So, what does all of this tell us?  Well, think of it this way:  the auto insurance providers are selling a product that you and I are legally required to buy. That’s darn good for sales.  Despite that, Liberty Mutual fought for 5 years because it wanted unreliable insurance industry data to be taken seriously by the Massachusetts Courts.  How many of your tax dollars were used up through all of these hearings and trials over the course of five years?  

Probably more than $734.32.   

John Rocco Severino, a former staff counsel for GEICO, and for Nationwide Mutual Insurance Company, is now a lawyer practicing plaintiff's personal injury law and criminal defense.  His attorney services are available in Middlesex County and Essex County.  Towns include: Andover, Lawrence, Tewksbury, Dracut, Lowell, Chelmsford, Westford, Tyngsborough, Dunstable, Groton, Ayer, Shirley, Pepperell, Townsend, Littleton, Billerica, Salem, Middleton, Beverly, Peabody, Lynnfield, Danvers, and more.

Monday, January 6, 2014

When Insurance Companies Won't Pay

Hello friends, and welcome to our first blog post. In this blog I will primarily discuss our relevant areas of practice, like personal injury, criminal defense, and firearms law. Of course, I will once in a while probably render a humble opinion about a law-related news story.

Today, I would like to discuss personal injury and insurance coverage. Anyone who knows me knows that I like to say that insurance companies will not pay for injuries in accidents if they can find, create, or argue for any way to avoid it. I know, because I used to work for them. I found lots of ways to avoid liability, and won a lot of trials for more than one insurance company.

Let’s talk about a recent case that relates to a pretty common situation in our everyday lives. Most of us have rented a vehicle at some point in our lives. Here is a brief description of a recent case here in Massachusetts involving a rental car situation. The name of the case is WAYNE MAHONEY vs. AMERICAN AUTOMOBILE INSURANCE COMPANY, 83 Mass.App.Ct. 677 (2013).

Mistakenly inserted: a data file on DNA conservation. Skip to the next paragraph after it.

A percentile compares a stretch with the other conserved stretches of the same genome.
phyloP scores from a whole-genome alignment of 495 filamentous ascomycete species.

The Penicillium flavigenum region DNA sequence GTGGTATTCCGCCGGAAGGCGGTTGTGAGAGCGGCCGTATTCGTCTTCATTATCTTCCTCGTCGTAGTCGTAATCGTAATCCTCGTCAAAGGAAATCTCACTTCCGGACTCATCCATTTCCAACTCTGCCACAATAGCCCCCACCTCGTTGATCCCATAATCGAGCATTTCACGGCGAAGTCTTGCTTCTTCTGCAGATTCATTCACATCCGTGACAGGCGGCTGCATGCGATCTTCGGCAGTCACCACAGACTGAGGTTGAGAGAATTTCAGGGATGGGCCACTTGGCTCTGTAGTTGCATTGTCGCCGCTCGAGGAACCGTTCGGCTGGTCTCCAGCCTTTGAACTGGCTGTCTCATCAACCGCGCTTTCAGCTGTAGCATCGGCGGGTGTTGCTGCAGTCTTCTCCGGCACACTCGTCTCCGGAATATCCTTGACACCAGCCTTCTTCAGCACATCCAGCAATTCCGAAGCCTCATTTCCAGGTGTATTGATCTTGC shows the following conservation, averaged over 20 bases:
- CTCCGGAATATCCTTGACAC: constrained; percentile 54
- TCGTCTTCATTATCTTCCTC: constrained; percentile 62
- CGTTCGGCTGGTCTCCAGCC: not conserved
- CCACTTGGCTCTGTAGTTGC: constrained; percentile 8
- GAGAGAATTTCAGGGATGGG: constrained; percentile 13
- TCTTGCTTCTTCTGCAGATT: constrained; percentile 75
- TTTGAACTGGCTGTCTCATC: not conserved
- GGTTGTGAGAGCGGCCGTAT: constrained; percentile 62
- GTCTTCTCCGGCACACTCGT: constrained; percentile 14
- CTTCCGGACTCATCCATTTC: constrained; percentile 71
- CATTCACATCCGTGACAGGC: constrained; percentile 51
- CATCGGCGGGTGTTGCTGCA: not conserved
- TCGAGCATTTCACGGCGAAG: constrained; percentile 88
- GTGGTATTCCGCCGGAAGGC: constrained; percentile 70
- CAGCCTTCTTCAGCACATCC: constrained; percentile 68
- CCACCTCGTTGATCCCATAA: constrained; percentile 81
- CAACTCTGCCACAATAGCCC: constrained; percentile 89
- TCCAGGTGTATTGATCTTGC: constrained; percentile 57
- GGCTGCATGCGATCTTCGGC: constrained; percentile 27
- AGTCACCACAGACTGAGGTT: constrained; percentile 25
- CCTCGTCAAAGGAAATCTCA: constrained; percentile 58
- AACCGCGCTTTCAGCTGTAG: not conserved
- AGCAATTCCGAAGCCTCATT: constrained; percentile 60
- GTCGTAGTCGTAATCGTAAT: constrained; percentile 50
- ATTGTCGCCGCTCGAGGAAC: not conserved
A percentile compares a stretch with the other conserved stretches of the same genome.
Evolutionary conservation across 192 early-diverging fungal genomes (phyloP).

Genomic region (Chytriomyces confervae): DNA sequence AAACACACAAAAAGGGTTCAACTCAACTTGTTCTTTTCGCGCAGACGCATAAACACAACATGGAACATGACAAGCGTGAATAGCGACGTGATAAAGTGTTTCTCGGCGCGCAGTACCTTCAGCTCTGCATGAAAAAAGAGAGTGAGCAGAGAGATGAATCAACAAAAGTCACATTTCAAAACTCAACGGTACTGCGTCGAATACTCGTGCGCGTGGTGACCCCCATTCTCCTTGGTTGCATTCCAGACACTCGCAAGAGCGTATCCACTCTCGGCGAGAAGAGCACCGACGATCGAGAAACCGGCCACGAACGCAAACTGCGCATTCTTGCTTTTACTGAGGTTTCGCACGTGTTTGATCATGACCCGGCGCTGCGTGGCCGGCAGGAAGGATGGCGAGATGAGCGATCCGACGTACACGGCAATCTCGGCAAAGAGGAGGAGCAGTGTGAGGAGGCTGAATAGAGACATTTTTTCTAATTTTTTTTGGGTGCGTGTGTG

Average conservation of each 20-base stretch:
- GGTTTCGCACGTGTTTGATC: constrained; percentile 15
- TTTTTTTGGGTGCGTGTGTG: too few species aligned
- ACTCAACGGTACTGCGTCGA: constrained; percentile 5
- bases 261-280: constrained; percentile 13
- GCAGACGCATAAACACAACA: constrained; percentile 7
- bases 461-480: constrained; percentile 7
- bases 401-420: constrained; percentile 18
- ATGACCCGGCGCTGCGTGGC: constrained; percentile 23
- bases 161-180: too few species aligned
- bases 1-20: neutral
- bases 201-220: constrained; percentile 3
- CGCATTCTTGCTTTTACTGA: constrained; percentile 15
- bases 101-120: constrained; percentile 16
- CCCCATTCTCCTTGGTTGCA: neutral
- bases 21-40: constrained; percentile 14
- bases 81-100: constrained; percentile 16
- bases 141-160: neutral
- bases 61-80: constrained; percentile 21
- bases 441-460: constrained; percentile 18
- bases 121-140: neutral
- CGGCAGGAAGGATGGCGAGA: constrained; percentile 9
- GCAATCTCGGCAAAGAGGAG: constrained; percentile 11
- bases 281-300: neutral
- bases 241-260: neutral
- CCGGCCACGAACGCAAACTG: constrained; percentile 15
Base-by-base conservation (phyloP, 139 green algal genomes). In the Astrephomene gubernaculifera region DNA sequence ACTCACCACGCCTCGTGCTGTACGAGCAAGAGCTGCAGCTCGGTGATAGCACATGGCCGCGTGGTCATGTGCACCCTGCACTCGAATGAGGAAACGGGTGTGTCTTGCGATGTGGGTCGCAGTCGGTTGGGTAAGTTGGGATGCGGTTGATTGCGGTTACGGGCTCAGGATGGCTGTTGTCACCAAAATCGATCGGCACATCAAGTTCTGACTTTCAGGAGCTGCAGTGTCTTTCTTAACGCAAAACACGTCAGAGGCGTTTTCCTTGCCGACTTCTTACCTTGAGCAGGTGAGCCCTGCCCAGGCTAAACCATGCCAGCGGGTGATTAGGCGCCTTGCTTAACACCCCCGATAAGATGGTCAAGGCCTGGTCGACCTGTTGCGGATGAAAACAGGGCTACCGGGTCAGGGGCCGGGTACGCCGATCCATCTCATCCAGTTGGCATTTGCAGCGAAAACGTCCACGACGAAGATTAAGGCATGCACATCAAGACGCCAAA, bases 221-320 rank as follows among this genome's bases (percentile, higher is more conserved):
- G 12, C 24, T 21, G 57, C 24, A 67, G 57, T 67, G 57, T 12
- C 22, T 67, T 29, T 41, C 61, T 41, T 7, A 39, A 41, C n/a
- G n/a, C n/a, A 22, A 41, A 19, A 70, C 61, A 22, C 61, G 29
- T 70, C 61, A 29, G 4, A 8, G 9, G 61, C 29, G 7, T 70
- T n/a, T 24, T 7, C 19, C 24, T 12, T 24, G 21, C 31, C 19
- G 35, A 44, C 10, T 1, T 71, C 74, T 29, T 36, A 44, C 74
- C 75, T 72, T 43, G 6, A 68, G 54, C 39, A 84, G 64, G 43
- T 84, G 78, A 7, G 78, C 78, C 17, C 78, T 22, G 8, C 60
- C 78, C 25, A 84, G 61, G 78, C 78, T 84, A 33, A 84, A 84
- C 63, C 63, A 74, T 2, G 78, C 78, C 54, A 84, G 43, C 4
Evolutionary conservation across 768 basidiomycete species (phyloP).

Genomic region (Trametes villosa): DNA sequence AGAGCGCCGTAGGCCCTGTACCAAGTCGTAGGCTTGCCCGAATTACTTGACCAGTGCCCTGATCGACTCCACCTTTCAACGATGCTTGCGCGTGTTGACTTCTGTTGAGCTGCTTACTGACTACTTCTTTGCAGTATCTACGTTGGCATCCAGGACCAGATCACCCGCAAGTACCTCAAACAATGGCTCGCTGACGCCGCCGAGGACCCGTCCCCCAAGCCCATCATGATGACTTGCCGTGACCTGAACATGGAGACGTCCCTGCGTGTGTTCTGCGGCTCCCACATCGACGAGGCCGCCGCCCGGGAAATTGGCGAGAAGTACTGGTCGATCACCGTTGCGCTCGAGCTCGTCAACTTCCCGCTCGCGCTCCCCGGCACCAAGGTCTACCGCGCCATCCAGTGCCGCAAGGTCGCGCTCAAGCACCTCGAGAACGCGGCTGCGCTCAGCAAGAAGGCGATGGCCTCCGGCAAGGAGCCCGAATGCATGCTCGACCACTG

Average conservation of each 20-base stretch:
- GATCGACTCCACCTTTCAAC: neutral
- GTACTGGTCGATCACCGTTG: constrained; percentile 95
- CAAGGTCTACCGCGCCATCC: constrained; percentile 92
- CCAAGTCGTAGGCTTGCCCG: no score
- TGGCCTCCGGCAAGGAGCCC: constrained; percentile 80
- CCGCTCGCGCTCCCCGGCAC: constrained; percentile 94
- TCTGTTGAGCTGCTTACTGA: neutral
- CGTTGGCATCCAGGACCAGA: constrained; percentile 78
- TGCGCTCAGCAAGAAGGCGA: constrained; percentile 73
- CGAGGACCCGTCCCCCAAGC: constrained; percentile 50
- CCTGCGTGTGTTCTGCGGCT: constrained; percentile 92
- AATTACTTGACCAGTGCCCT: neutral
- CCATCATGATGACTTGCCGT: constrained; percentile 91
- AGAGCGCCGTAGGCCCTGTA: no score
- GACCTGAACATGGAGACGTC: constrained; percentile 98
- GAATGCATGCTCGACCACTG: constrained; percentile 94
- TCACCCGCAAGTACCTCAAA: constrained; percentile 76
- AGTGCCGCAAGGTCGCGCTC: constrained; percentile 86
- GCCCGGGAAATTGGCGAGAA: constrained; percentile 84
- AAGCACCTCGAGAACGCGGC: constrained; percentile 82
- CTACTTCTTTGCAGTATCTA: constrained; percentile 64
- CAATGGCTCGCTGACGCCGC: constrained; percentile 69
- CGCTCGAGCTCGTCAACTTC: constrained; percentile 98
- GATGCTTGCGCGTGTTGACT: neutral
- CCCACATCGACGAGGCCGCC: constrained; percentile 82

Here are the facts: Hill rented a car from Hertz. Teague was driving the car without Hill in it and was the at-fault, or negligent driver. Teague was not listed on the Hertz rental agreement. She did not even have a license. While driving, Teague negligently crossed the center line and hit another vehicle, driven by Mahoney. The innocent driver, Mahoney, was seriously hurt. After the accident, Mahoney sued Teague for negligent operation and Hill (the renter and the person with AAIC insurance) for negligently allowing Teague to drive the car Mahoney wanted to recover his damages, which were assessed in a court hearing, at $74,000.00. Hertz settled for $20,000, the limits of its insurance policy, on behalf of the driver and the renter.

 American Automobile Insurance Company was the car insurer for the renter, Hill, and AAIC declined to provide coverage for the renter and the driver in order to cover Mahoney’s claims. The company argued that the driver had been using the Hertz rental vehicle without the consent of Hertz, the actual owner of the vehicle.

Mahoney wanted the Court to find that AAIC should have to pay for his damages, but the Court held that since the driver was not listed on the Hertz rental agreement when she got into the accident, that she did not have the consent of the owner of the vehicle, Hertz, to be driving the car. AAIC therefore did not have to pay under its policy, whether or not the renter gave the driver permission.

This left the renter and driver underinsured to cover Mahoney’s damages. Let’s hope Mr. Mahoney had a good underinsured motorist policy at the time of the accident. This coverage is optional in Massachusetts, and the case above is a good example of why you need it.

 Thanks for listening and for visiting the site! Your comments are welcome. Please come back.